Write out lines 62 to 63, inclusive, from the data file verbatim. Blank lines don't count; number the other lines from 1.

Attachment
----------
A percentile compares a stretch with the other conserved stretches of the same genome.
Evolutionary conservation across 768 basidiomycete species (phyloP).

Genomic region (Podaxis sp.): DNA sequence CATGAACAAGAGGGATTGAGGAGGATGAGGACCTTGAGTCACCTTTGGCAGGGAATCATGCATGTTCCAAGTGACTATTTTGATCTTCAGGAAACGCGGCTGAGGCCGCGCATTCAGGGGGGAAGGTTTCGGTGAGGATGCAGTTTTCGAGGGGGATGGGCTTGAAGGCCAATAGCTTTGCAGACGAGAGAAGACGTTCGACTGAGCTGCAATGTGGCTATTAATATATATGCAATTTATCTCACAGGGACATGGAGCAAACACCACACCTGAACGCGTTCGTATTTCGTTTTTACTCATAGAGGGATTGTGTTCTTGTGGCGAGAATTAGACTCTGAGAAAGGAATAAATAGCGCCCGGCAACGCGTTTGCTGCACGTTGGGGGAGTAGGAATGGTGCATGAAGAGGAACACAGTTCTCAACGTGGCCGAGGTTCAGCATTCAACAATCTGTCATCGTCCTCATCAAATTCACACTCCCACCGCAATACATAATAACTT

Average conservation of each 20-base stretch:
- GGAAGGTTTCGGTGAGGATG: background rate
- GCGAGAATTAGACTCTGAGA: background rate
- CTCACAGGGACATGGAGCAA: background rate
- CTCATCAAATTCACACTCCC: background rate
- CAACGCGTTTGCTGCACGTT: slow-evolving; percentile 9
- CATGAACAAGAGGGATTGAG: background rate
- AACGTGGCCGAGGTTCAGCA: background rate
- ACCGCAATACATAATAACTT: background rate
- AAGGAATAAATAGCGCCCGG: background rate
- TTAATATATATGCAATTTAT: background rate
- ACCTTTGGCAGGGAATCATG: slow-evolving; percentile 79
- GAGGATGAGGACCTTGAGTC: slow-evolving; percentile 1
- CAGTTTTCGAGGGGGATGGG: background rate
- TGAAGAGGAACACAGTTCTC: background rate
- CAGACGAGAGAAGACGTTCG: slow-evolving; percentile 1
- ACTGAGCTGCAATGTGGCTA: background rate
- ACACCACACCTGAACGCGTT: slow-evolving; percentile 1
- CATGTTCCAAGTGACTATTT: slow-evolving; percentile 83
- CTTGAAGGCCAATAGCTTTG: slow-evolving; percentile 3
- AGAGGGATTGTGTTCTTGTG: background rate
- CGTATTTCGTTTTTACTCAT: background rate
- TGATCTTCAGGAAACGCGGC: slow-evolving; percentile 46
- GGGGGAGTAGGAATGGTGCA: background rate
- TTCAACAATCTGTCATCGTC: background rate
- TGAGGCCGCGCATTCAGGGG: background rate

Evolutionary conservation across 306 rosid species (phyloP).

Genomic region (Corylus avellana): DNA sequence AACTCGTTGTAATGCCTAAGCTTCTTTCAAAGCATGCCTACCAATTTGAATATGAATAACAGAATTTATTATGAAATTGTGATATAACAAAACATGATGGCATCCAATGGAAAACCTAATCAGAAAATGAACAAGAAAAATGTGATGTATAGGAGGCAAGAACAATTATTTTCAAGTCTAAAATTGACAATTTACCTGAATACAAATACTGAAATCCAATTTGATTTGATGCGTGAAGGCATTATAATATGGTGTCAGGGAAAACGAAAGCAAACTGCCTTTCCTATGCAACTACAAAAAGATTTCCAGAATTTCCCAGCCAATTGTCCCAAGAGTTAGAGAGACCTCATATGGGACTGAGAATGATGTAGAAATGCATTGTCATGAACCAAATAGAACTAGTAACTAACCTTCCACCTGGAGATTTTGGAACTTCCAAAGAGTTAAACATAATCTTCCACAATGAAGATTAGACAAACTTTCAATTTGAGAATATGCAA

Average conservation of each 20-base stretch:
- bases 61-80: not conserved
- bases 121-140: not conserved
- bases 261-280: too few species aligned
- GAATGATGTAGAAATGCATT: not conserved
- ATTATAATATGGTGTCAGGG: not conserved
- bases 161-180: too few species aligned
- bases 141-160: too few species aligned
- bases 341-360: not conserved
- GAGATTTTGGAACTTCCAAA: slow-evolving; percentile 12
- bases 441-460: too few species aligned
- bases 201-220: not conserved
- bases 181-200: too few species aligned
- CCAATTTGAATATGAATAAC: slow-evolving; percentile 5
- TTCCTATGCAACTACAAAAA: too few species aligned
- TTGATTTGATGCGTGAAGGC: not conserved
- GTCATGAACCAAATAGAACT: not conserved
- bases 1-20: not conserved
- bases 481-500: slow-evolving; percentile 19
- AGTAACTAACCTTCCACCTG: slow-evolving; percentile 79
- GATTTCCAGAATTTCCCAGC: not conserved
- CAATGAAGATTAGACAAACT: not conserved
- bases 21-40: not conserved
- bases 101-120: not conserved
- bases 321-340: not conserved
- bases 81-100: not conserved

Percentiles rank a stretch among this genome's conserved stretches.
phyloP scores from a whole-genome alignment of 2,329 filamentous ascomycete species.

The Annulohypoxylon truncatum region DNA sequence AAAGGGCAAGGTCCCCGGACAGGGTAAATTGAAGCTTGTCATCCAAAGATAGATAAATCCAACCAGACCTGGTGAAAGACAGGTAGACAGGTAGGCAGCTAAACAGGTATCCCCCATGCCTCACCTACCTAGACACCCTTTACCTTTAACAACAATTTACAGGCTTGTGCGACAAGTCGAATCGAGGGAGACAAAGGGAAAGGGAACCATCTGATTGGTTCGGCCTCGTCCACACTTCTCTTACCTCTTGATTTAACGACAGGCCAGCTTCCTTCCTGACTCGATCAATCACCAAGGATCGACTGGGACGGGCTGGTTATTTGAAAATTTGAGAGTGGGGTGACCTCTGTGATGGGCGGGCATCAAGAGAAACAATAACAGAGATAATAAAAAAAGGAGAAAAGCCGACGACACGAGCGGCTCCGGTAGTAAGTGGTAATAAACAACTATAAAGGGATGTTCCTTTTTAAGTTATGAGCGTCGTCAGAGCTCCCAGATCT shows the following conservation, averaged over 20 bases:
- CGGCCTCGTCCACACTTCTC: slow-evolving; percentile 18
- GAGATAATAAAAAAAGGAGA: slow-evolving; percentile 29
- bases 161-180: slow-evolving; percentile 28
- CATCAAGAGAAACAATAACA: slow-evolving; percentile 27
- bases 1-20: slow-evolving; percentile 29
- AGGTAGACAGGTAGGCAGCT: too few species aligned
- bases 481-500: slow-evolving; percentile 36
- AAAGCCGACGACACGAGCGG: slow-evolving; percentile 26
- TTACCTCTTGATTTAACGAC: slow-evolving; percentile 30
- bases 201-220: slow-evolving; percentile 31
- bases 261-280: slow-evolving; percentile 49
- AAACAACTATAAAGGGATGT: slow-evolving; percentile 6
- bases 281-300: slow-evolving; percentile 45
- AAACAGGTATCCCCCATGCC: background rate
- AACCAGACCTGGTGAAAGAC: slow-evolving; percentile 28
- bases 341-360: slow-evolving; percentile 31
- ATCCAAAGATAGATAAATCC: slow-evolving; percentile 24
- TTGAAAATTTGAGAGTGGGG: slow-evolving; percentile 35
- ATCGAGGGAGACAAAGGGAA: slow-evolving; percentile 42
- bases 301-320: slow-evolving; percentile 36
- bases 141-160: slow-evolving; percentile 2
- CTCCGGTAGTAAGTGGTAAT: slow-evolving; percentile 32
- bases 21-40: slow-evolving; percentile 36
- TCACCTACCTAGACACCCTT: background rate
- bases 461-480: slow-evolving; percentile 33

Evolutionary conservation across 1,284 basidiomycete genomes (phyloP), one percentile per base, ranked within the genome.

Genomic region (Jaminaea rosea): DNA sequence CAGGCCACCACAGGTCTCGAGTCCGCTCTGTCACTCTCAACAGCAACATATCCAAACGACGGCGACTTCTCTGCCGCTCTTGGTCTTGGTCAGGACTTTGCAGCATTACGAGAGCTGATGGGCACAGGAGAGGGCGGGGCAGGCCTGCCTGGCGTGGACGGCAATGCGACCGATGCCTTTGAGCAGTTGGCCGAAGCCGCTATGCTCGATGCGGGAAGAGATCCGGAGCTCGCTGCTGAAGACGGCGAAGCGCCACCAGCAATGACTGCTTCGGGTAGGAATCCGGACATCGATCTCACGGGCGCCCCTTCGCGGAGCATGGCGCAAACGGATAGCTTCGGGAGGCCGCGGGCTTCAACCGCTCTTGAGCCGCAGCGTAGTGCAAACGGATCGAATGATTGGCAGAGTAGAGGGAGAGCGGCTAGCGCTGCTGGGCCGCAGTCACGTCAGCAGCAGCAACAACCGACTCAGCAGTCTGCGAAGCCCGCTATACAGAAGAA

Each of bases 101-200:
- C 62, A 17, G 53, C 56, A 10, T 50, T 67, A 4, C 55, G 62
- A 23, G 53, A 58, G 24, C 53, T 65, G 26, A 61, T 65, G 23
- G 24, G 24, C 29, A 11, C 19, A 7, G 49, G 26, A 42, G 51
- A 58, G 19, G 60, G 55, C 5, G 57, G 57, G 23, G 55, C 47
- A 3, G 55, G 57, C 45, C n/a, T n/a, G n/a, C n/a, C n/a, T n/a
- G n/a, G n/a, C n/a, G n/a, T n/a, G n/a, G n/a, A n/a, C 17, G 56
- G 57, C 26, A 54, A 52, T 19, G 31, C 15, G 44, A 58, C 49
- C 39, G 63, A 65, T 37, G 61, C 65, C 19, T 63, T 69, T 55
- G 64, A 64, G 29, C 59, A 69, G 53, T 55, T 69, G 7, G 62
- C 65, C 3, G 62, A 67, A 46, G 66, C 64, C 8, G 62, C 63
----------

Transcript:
- GAGATAATAAAAAAAGGAGA: slow-evolving; percentile 29
- bases 161-180: slow-evolving; percentile 28